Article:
Japan subsidizes solar power industry

Solar cells are seen at the Ukishima Solar Power Plant in Kawasaki city, Kanagawa prefecture, south of Tokyo. The new government initiative could lift the land of the rising sun to second place among the world's solar energy markets.

Jeff Horwich: Attention U.S. solar industry: Japan is now open for business. The government just launched billions in subsidies to promote solar energy.

From the Marketplace sustainability desk, here's Scott Tong.

Scott Tong: It’s like Walmart the day after Thanksgiving: The Japan solar rush is on. Tokyo’s new subsidy pays homeowners and companies a high price for generating and selling solar energy. The program lasts 20 years.

How high a price? Double what the Germans pay, triple the Chinese price. Nathanial Bullard is with Bloomberg New Energy Finance.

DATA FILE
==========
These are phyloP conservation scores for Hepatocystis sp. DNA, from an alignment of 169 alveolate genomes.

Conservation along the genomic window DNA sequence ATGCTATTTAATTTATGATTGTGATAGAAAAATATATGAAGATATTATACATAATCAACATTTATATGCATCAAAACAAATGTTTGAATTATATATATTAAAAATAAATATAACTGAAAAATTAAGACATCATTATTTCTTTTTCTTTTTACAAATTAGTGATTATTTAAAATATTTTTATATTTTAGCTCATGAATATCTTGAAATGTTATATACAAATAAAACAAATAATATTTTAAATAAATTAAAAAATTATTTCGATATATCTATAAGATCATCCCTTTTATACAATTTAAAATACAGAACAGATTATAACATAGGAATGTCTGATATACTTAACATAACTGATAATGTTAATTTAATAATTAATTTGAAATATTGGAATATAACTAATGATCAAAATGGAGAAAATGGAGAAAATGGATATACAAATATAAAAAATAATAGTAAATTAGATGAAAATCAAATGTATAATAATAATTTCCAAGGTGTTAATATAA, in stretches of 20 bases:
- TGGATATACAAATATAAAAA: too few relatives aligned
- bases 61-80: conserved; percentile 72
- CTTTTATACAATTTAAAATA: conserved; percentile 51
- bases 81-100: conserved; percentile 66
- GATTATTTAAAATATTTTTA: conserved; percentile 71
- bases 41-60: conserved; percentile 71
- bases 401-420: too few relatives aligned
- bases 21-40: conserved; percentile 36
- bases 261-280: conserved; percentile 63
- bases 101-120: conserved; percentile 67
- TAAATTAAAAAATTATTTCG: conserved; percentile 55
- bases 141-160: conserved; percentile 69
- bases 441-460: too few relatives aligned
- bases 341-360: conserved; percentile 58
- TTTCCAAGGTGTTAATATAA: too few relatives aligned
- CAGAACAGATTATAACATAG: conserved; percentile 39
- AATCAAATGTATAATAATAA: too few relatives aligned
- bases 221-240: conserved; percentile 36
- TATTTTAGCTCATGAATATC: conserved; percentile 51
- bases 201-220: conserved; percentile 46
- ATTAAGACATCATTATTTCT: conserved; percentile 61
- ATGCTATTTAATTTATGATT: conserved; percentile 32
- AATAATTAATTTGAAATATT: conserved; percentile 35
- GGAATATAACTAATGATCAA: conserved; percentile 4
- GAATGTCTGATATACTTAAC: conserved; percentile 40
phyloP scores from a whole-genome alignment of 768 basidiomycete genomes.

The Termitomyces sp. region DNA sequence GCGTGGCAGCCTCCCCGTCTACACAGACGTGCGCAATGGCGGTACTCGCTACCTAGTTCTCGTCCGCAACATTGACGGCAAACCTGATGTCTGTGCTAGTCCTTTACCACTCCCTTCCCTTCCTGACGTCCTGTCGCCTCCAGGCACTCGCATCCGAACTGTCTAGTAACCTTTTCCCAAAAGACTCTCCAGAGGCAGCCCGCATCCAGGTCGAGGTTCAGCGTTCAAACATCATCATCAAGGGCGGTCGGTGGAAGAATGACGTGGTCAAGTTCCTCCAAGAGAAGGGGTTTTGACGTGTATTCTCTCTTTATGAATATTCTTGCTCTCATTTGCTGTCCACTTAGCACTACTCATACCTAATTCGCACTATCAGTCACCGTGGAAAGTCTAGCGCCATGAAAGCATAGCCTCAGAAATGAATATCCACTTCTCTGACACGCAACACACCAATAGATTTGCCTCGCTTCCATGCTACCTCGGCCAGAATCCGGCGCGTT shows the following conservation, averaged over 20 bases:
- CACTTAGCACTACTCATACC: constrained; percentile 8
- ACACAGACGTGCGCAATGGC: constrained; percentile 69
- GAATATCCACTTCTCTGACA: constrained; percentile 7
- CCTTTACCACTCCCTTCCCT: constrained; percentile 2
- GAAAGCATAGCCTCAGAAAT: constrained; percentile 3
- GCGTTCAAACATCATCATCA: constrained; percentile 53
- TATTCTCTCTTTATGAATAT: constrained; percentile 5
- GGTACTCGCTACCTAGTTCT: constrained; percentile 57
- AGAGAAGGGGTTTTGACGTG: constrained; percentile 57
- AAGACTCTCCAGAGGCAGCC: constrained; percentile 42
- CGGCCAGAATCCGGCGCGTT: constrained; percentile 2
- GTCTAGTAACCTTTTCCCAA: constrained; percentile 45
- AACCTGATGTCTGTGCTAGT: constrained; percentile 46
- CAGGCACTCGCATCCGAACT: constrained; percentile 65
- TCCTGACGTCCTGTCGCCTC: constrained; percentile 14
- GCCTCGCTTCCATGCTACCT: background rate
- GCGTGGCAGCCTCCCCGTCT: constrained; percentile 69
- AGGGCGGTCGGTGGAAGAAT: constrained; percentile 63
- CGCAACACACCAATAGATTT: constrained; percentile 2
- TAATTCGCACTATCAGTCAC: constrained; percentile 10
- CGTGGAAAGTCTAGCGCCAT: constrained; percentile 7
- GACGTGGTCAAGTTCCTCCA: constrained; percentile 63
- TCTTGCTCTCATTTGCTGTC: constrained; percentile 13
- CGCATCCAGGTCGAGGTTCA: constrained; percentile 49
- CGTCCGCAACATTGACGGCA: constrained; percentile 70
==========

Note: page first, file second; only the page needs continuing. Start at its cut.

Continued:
Nathaniel Bullard: With the Japanese market offering such generous terms right now, it’s the potential for a real boom.

He thinks Japan’s market could leapfrog Italy for second largest in the world behind China. For consumers, a big new market stirs innovation for the world. Bullard thinks in a decade, we’ll build entire electricity systems from renewable sources. No grid.

Bullard: The question will be, not where do I connect to a conventional grid of the sort that you find in the United States and Europe, but rather, do I connect at all?

For now, solar companies from Germany and China compete with domestic firms in Japan. But the Americans will follow into the booming market. Land of the rising ... you know.

I’m Scott Tong for Marketplace.

About the author

Scott Tong is a correspondent for Marketplace’s sustainability desk, with a focus on energy, environment, resources, climate, supply chain and the global economy.


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